At a time when the West End is bombarded with comedies and dramas, many are welcoming an exciting thriller with open arms. Strangers On A Train provides an impressive and exhilarating theatrical experience. The play beholds all the magic you would expect to find in a 1950s Hitchcock movie as well as the spectacle you would expect to see in a modern piece of theatre.
While many are familiar with Hitchcock’s 1951 film adaptation of Strangers On A Train, the play is very different and based on Patricia Highsmith’s novel which was published in 1950. Two strangers meet on a train and it turns out that both men wish a loved one dead. Guy (Laurence Fox) has grown tired of his wife's promiscuous behaviour while Bruno (Jack Huston) desires his father's fortune. Bruno, who is a psychopath, suggests that they swap murders. Guy declines the offer but Bruno still goes ahead with the first murder and will do anything in his power to ensure Guy sticks to the plan.
Both Laurence Fox and Jack Huston give strong performances. They are joined by a highly experienced cast including Christian McKay, Miranda Raison, Imogen Stubbs and MyAnna Buring. At times certain characters lack depth; it seems Robert Allan Ackerman has put most of his effort into the spectacle of this piece, which is very impressive.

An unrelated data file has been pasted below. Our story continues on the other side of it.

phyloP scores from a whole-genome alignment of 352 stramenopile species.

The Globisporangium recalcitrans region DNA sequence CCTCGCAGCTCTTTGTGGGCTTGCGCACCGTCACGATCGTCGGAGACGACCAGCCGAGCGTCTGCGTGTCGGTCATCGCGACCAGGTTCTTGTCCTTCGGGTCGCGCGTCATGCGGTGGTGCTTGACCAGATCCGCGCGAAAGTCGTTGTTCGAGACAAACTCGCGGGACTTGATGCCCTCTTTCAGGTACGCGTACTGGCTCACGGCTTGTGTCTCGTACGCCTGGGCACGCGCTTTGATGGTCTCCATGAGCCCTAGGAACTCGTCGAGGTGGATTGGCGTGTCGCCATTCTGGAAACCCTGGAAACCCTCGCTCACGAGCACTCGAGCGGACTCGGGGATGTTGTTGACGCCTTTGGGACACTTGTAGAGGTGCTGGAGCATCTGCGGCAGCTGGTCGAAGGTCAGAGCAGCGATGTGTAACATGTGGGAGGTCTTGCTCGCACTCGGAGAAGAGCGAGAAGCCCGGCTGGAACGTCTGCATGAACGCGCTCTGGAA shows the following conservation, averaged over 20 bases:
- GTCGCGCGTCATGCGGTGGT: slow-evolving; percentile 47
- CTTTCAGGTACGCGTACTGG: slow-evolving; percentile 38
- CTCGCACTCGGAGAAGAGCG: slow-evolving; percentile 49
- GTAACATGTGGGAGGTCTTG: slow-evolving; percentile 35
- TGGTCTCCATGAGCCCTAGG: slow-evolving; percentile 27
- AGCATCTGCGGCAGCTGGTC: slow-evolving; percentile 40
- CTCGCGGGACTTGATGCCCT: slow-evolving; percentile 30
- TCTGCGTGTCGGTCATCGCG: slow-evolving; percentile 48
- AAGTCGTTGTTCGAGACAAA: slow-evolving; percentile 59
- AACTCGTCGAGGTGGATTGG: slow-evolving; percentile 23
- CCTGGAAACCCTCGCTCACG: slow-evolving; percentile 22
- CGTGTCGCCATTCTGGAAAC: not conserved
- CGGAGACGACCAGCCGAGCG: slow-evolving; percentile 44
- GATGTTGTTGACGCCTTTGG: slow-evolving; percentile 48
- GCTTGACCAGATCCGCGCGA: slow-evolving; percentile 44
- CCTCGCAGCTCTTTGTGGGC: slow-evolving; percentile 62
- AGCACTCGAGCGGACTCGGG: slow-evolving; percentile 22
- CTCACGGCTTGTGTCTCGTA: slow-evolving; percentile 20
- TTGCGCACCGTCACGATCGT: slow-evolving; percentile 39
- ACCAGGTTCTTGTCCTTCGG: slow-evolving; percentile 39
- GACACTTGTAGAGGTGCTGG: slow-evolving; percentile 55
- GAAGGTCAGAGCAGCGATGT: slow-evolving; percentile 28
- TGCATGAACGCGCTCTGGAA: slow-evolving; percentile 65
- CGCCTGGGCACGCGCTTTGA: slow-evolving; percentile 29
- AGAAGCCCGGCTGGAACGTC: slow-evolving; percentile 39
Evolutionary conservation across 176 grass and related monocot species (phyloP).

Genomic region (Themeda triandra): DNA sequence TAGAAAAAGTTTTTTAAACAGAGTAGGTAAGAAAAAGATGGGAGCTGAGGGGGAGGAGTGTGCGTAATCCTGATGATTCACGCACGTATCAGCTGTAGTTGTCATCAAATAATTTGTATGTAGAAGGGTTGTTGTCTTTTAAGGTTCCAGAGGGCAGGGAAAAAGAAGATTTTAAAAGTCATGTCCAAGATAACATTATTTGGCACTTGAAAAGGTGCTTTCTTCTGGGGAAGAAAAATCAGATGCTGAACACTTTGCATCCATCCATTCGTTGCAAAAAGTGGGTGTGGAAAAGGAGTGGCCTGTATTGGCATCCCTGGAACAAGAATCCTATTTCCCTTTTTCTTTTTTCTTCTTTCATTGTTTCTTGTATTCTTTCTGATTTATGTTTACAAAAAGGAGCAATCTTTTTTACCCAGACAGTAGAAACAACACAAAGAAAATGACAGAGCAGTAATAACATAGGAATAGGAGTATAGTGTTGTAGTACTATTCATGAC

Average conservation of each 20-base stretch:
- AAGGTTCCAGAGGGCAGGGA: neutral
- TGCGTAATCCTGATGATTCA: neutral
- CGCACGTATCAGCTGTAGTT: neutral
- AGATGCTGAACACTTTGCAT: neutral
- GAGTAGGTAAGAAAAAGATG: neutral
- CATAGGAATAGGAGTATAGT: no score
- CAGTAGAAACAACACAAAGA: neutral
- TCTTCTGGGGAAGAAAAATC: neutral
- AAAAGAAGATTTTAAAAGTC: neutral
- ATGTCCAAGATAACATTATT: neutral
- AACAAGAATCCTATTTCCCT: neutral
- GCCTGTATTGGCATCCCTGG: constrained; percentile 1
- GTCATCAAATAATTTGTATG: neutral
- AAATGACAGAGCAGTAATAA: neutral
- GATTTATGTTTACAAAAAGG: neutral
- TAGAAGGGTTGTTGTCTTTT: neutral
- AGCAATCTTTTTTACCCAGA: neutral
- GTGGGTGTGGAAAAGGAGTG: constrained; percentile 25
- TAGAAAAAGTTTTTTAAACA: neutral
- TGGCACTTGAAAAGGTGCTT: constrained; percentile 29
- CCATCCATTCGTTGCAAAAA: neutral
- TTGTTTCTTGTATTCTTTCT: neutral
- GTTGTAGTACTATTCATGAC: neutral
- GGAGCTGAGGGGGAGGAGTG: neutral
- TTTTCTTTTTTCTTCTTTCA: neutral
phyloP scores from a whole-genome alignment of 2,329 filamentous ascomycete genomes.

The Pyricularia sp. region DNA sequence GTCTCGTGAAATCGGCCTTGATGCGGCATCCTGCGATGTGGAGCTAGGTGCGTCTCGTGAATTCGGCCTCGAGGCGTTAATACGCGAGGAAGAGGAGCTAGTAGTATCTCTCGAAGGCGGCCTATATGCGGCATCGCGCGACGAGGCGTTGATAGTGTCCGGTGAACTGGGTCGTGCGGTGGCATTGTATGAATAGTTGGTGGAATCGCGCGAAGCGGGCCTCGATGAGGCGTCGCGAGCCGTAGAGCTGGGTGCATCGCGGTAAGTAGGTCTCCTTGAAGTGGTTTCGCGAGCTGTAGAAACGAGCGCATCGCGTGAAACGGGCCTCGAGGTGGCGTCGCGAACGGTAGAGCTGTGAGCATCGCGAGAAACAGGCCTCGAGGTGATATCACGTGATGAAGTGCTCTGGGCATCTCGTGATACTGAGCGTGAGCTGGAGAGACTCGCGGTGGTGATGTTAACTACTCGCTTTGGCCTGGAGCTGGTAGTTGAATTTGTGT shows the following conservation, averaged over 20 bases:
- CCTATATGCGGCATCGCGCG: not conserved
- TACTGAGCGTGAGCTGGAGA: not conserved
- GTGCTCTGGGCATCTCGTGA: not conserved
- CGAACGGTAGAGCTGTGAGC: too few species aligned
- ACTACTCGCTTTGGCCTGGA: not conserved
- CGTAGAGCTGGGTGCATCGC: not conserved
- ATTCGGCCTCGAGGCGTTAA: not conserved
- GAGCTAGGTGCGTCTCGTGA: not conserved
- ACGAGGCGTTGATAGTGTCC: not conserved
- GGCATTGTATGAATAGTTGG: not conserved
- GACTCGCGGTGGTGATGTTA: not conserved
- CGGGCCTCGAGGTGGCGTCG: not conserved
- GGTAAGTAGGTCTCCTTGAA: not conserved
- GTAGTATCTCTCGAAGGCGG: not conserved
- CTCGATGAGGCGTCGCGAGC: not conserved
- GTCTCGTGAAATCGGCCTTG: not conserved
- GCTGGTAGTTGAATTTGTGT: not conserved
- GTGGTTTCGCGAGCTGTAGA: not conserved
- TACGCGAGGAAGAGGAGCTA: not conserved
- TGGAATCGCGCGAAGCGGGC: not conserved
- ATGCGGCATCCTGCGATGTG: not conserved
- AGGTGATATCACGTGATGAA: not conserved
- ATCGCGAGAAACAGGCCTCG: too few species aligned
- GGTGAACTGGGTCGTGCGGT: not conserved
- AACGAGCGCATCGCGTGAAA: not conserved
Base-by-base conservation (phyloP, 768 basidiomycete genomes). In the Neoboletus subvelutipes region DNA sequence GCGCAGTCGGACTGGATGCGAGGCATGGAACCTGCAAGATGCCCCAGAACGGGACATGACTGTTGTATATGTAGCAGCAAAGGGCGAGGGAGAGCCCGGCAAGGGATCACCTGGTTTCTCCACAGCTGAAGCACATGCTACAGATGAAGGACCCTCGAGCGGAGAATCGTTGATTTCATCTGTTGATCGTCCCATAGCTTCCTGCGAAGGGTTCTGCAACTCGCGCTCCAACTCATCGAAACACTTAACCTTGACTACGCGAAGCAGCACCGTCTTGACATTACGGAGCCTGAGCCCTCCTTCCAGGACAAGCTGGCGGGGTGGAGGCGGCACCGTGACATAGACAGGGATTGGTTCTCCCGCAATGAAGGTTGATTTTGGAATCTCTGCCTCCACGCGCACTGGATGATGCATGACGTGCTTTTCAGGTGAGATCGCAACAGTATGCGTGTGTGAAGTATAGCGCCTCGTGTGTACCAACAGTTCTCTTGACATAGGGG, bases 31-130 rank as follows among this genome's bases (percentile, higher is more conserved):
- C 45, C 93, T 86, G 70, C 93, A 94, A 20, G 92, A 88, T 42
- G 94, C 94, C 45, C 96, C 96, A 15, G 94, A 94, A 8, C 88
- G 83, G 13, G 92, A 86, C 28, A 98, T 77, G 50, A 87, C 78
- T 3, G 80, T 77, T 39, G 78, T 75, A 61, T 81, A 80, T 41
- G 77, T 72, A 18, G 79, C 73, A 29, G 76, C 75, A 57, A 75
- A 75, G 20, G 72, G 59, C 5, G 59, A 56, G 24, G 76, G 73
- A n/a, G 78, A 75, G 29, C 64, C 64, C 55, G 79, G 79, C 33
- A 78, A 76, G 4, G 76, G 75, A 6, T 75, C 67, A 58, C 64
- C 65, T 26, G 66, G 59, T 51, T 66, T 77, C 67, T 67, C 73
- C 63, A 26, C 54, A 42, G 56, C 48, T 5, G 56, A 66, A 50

It takes time for the style to settle down, but as soon as it does Strangers On A Train is stunning. Tim Goodchild's design is breathtaking. The stage revolves showcasing major set changes, yet not once did I hear a crash or bang – I do not have a clue how the backstage crew manage it. The slick design keeps the piece going; very few scenes drag on too long.
Craig Warner's writing is extremely clever, particularly with the introduction of the Private Inspector during the second act. Many ahh’s and ooh’s could be heard from the audience. I was certainly sitting on the edge of my seat during the build up to the dramatic finale. I never quite knew what was going to happen next.
There is nothing quite like Strangers On A Train in the West End at the moment. If you fancy a good thriller you really must ensure you see this brilliant production. As soon as the story was established I found myself completely transfixed.
Reviewed by Andrew Tomlins
Reviewed on Wednesday 20th November 2013
Strangers On A Train is currently booking at the Gielgud Theatre until 22nd February 2014.